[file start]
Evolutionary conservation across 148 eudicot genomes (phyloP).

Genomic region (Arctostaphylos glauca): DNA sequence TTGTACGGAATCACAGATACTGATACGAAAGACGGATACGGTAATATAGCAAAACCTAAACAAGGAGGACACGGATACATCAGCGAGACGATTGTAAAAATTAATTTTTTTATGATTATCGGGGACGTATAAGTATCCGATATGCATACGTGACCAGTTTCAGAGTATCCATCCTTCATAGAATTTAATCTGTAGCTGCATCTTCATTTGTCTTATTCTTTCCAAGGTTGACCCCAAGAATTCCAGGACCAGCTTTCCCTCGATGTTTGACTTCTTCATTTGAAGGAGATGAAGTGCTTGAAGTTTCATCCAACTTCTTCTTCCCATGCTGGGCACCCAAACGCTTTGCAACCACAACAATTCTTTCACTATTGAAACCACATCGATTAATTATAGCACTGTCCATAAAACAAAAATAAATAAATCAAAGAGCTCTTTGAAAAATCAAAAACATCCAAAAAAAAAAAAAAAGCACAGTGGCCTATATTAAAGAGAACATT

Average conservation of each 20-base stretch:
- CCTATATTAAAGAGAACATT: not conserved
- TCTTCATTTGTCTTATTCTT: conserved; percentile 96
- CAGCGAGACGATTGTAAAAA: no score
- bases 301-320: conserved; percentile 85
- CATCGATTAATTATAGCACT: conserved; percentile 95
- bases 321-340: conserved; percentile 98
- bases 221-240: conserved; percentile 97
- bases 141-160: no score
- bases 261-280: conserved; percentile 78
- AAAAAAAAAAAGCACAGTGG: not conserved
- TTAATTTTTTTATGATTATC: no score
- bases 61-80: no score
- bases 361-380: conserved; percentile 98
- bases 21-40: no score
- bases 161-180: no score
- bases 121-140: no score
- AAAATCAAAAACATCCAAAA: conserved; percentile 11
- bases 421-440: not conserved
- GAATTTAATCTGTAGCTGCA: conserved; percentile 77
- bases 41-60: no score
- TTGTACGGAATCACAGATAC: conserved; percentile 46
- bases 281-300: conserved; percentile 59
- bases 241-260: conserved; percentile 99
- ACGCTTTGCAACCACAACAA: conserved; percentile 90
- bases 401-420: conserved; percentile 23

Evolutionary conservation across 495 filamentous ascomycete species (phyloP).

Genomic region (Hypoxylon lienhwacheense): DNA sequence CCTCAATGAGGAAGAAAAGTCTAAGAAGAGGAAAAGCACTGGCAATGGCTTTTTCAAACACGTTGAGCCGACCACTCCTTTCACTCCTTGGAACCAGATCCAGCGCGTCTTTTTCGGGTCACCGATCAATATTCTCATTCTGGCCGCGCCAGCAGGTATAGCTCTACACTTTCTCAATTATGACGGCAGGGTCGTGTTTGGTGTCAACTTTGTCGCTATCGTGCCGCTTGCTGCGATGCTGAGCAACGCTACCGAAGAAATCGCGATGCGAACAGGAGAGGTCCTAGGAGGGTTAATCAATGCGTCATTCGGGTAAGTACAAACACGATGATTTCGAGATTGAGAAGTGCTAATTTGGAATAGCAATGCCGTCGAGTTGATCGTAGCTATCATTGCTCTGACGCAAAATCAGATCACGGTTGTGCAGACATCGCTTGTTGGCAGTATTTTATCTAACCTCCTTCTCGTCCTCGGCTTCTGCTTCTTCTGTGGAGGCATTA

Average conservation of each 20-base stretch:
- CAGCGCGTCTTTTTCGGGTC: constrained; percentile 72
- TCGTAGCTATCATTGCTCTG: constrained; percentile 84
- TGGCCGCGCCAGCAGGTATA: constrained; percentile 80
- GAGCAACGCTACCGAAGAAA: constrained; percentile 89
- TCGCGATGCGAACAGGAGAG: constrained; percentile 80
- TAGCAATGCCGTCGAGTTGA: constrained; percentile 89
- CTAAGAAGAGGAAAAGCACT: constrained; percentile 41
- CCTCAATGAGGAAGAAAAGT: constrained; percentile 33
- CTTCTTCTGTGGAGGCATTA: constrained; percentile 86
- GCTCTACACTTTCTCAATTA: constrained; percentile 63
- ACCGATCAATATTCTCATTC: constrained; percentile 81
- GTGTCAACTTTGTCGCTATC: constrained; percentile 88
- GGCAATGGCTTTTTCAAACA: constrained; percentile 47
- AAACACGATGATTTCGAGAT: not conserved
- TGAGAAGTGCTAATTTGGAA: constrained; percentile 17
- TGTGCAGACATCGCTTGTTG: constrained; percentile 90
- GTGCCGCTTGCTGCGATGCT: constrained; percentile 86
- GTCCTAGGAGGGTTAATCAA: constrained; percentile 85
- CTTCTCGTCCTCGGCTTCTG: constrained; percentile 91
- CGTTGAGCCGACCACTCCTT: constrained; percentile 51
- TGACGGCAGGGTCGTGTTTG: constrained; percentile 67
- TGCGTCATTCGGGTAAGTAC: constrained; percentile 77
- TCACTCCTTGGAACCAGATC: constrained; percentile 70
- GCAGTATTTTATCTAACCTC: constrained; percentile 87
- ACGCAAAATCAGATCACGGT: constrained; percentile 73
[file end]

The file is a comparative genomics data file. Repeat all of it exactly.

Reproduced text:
Evolutionary conservation across 148 eudicot genomes (phyloP).

Genomic region (Arctostaphylos glauca): DNA sequence TTGTACGGAATCACAGATACTGATACGAAAGACGGATACGGTAATATAGCAAAACCTAAACAAGGAGGACACGGATACATCAGCGAGACGATTGTAAAAATTAATTTTTTTATGATTATCGGGGACGTATAAGTATCCGATATGCATACGTGACCAGTTTCAGAGTATCCATCCTTCATAGAATTTAATCTGTAGCTGCATCTTCATTTGTCTTATTCTTTCCAAGGTTGACCCCAAGAATTCCAGGACCAGCTTTCCCTCGATGTTTGACTTCTTCATTTGAAGGAGATGAAGTGCTTGAAGTTTCATCCAACTTCTTCTTCCCATGCTGGGCACCCAAACGCTTTGCAACCACAACAATTCTTTCACTATTGAAACCACATCGATTAATTATAGCACTGTCCATAAAACAAAAATAAATAAATCAAAGAGCTCTTTGAAAAATCAAAAACATCCAAAAAAAAAAAAAAAGCACAGTGGCCTATATTAAAGAGAACATT

Average conservation of each 20-base stretch:
- CCTATATTAAAGAGAACATT: not conserved
- TCTTCATTTGTCTTATTCTT: conserved; percentile 96
- CAGCGAGACGATTGTAAAAA: no score
- bases 301-320: conserved; percentile 85
- CATCGATTAATTATAGCACT: conserved; percentile 95
- bases 321-340: conserved; percentile 98
- bases 221-240: conserved; percentile 97
- bases 141-160: no score
- bases 261-280: conserved; percentile 78
- AAAAAAAAAAAGCACAGTGG: not conserved
- TTAATTTTTTTATGATTATC: no score
- bases 61-80: no score
- bases 361-380: conserved; percentile 98
- bases 21-40: no score
- bases 161-180: no score
- bases 121-140: no score
- AAAATCAAAAACATCCAAAA: conserved; percentile 11
- bases 421-440: not conserved
- GAATTTAATCTGTAGCTGCA: conserved; percentile 77
- bases 41-60: no score
- TTGTACGGAATCACAGATAC: conserved; percentile 46
- bases 281-300: conserved; percentile 59
- bases 241-260: conserved; percentile 99
- ACGCTTTGCAACCACAACAA: conserved; percentile 90
- bases 401-420: conserved; percentile 23

Evolutionary conservation across 495 filamentous ascomycete species (phyloP).

Genomic region (Hypoxylon lienhwacheense): DNA sequence CCTCAATGAGGAAGAAAAGTCTAAGAAGAGGAAAAGCACTGGCAATGGCTTTTTCAAACACGTTGAGCCGACCACTCCTTTCACTCCTTGGAACCAGATCCAGCGCGTCTTTTTCGGGTCACCGATCAATATTCTCATTCTGGCCGCGCCAGCAGGTATAGCTCTACACTTTCTCAATTATGACGGCAGGGTCGTGTTTGGTGTCAACTTTGTCGCTATCGTGCCGCTTGCTGCGATGCTGAGCAACGCTACCGAAGAAATCGCGATGCGAACAGGAGAGGTCCTAGGAGGGTTAATCAATGCGTCATTCGGGTAAGTACAAACACGATGATTTCGAGATTGAGAAGTGCTAATTTGGAATAGCAATGCCGTCGAGTTGATCGTAGCTATCATTGCTCTGACGCAAAATCAGATCACGGTTGTGCAGACATCGCTTGTTGGCAGTATTTTATCTAACCTCCTTCTCGTCCTCGGCTTCTGCTTCTTCTGTGGAGGCATTA

Average conservation of each 20-base stretch:
- CAGCGCGTCTTTTTCGGGTC: constrained; percentile 72
- TCGTAGCTATCATTGCTCTG: constrained; percentile 84
- TGGCCGCGCCAGCAGGTATA: constrained; percentile 80
- GAGCAACGCTACCGAAGAAA: constrained; percentile 89
- TCGCGATGCGAACAGGAGAG: constrained; percentile 80
- TAGCAATGCCGTCGAGTTGA: constrained; percentile 89
- CTAAGAAGAGGAAAAGCACT: constrained; percentile 41
- CCTCAATGAGGAAGAAAAGT: constrained; percentile 33
- CTTCTTCTGTGGAGGCATTA: constrained; percentile 86
- GCTCTACACTTTCTCAATTA: constrained; percentile 63
- ACCGATCAATATTCTCATTC: constrained; percentile 81
- GTGTCAACTTTGTCGCTATC: constrained; percentile 88
- GGCAATGGCTTTTTCAAACA: constrained; percentile 47
- AAACACGATGATTTCGAGAT: not conserved
- TGAGAAGTGCTAATTTGGAA: constrained; percentile 17
- TGTGCAGACATCGCTTGTTG: constrained; percentile 90
- GTGCCGCTTGCTGCGATGCT: constrained; percentile 86
- GTCCTAGGAGGGTTAATCAA: constrained; percentile 85
- CTTCTCGTCCTCGGCTTCTG: constrained; percentile 91
- CGTTGAGCCGACCACTCCTT: constrained; percentile 51
- TGACGGCAGGGTCGTGTTTG: constrained; percentile 67
- TGCGTCATTCGGGTAAGTAC: constrained; percentile 77
- TCACTCCTTGGAACCAGATC: constrained; percentile 70
- GCAGTATTTTATCTAACCTC: constrained; percentile 87
- ACGCAAAATCAGATCACGGT: constrained; percentile 73